Within Polissia, an impressive total area of 26,960 km2 are protected as Areas of Special Conservation Interest: 1,204 km2 Natura 2000 sites in Poland, 11,253 km2 Emerald Network sites in Belarus and 14,503 km2 Emerald network sites in Ukraine.
This untouched landscape has not only tremendous natural value, but also provides immeasurable benefits for local communities and national economies. Polishchuks (inhabitants of Polissia) are the indigenous population of the area with a strong cultural heritage.
The planned E40 inland waterway connecting the Black Sea and the Baltic by Vistula, Prypiat, and Dnipro rivers would irrevocably alter some of Europe’s remaining free-flowing rivers and cut through the very heart of Polissia.
The idea was first presented in 2013, when partnership was set up to advance plans by the governments of Poland, Belarus, and Ukraine to construct a shipping channel linking the Black Sea and the Baltic.
The E40 has to be designed for ships more than 80 meters in length. To accommodate them the channel must be at least 2.5 meters deep. And constructing it would destroy the heart of Polissia. Europe’s last major undamaged rivers including the Pripyat and Vistula would require dredging, damming, straightening and deepening. If construction continues, this would have disastrous impacts to all life in Polissia: losing species habitats, drying out rivers, enhancing droughts.
E40 would disturb radioactive pollution in Chornobyl
The construction work could potentially disturb radioactive pollution in the Chornobyl exclusion zone — E40 runs just in a few kilometers from the Chornobyl power plant. Construction would disturb radioactive water reservoirs close to Prypiat river that remain after 1986 Chornobyl nuclear disaster.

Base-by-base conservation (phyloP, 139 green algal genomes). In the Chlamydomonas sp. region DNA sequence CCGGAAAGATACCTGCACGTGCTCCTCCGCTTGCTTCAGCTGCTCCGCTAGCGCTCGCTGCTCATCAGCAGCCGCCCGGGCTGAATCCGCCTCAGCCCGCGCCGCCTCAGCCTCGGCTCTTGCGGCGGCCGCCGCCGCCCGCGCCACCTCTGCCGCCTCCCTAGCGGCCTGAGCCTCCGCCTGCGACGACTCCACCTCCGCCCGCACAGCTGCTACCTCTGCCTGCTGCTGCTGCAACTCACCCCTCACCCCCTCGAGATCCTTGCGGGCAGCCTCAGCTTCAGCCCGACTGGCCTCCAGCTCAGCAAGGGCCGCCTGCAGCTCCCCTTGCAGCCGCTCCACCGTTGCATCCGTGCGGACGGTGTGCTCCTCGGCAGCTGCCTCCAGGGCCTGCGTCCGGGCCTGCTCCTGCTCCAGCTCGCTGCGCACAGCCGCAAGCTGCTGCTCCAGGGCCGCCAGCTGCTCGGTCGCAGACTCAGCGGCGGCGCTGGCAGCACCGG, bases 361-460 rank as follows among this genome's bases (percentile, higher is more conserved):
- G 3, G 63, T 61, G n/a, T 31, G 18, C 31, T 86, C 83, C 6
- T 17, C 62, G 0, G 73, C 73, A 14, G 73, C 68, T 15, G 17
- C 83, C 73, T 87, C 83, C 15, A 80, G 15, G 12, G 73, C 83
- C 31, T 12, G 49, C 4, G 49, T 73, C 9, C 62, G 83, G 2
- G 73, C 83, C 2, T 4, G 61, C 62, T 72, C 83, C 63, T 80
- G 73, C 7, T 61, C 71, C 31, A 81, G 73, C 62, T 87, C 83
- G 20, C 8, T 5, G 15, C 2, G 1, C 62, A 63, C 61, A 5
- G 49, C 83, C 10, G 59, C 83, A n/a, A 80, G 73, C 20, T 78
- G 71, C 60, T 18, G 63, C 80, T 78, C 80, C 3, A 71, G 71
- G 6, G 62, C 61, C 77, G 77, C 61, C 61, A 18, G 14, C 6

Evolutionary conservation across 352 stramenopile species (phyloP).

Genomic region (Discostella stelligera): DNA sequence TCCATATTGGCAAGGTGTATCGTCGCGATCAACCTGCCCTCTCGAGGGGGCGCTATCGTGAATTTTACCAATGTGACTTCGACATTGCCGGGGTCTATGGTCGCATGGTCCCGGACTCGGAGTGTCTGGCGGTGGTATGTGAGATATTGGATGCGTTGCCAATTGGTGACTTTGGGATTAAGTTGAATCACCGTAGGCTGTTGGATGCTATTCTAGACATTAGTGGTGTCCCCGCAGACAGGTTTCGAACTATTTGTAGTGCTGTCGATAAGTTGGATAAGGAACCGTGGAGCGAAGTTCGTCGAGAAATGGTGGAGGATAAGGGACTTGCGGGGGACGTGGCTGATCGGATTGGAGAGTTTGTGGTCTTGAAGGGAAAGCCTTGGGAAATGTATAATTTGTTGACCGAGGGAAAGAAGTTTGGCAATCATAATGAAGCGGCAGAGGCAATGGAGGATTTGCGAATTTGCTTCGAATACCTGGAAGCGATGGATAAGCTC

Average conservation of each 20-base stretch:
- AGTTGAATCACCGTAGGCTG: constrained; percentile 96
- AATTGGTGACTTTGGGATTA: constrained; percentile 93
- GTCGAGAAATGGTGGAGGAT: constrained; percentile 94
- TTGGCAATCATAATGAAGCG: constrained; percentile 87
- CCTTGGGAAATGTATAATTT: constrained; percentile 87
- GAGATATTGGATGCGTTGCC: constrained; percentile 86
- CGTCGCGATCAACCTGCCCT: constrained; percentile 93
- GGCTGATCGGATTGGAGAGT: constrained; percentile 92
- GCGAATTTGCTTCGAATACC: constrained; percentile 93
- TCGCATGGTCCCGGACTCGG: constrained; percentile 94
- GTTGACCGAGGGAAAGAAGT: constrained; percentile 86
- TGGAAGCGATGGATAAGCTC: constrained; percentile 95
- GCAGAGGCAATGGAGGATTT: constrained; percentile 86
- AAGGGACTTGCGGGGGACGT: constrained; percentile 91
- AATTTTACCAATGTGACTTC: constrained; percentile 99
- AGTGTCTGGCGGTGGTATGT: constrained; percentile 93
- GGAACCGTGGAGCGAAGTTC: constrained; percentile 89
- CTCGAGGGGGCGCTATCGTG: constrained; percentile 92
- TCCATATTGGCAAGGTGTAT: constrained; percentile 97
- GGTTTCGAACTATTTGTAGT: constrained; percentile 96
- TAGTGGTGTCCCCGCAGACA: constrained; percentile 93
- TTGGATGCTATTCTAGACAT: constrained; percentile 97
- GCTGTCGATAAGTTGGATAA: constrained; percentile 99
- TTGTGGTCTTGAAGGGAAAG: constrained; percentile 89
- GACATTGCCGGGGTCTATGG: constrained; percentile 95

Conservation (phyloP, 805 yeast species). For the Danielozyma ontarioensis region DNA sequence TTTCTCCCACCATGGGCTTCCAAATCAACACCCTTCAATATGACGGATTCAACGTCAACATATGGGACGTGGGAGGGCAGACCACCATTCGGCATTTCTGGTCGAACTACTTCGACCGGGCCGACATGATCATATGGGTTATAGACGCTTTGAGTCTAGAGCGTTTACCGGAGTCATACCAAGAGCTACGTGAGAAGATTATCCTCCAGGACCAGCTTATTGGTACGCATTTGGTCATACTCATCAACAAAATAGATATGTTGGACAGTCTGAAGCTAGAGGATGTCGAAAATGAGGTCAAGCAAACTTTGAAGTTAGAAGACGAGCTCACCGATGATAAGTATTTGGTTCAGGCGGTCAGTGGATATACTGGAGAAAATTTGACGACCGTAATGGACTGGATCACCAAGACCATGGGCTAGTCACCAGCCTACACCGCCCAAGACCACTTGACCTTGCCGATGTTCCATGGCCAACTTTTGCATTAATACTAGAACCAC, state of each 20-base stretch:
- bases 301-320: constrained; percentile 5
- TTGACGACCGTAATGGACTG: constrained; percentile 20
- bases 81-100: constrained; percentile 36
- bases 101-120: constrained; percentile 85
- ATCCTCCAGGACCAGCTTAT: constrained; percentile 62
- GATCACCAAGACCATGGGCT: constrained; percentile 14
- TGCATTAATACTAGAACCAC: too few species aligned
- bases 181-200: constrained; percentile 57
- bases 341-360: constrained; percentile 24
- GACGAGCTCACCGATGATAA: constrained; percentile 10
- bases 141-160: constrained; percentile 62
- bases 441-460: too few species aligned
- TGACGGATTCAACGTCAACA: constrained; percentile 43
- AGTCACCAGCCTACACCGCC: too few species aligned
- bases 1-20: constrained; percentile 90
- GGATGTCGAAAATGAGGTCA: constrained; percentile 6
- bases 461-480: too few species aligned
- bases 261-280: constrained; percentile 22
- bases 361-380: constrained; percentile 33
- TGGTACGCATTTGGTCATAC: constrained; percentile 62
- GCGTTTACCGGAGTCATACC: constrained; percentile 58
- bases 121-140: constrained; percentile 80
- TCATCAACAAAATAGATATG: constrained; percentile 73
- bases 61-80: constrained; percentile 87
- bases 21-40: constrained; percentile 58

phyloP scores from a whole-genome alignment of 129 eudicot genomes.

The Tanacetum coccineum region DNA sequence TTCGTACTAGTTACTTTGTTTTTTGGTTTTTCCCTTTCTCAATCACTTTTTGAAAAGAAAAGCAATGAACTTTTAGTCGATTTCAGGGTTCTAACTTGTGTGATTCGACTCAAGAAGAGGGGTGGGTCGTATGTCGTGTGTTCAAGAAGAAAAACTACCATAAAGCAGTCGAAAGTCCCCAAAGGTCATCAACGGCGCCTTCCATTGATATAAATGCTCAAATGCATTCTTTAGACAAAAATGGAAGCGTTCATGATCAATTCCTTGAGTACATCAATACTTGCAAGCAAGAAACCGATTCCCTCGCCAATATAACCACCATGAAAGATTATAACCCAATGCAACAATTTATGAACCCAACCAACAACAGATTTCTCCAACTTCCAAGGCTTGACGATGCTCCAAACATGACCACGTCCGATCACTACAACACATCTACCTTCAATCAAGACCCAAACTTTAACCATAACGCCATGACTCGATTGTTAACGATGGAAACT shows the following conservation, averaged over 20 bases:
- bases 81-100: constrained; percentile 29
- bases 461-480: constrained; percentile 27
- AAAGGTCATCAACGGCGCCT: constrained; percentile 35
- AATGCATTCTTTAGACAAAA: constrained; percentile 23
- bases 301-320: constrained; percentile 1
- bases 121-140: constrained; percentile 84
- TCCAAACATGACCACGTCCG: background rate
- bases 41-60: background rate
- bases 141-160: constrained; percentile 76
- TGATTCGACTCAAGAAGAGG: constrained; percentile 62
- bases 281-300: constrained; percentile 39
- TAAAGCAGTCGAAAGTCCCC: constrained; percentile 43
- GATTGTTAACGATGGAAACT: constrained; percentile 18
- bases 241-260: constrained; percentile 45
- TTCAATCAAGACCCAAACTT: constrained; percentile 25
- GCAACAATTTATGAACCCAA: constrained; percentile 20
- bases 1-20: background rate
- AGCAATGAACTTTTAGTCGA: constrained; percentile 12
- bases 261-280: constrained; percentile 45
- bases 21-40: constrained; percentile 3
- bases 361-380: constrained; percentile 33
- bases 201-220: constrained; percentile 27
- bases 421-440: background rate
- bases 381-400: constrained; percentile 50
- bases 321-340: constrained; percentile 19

Downstream of the Chornobyl exclusion zone, the Dnipro river serves as a water source for approximately 8 million Ukrainians and its waters are used to irrigate crops consumed by as many as 20 million people. Upstream of the Chernobyl exclusion zone, there are zones along the Prypiat river that were contaminated by radioactive fallouts at the time of the accident. Construction and operation of E40 waterway would expose workers to dangerous levels of radioactivity and would pose an increased radiation risk for millions of people downstream.
Scope for nature-based tourism development will be lost if E40 waterway is constructed
Currently there is only limited tourism in Polissia, primarily rural farm stays and ‘nuclear tourism’ concentrated around the site of the Chernobyl disaster. However, with its natural landscapes, wetlands, forests, wilderness areas, and unique cultural heritage, Polissia has huge potential to become a top destination for sustainable nature-based tourism. There are many protected areas, such as the transboundary West Polissia biosphere reserve, where visitors can hike, canoe, birdwatch, or get up close to charismatic mammals like bison, bears and lynx.
Adventure and nature-based tourism now accounts for about a fifth of all international travel. Demand is increasing for destinations such as Polissia that are ‘off the beaten track’ and present opportunities for authentic cultural experiences.
To make Polissia distinctive and set it apart from all other nature-based tourism destinations, experts of Save Polissia coalition state that a strong ‘destination brand’ is needed to attract tourists. Polissia is often compared with the Amazonia region of South America and the study authors suggested branding the region as ‘Europe’s Amazon’.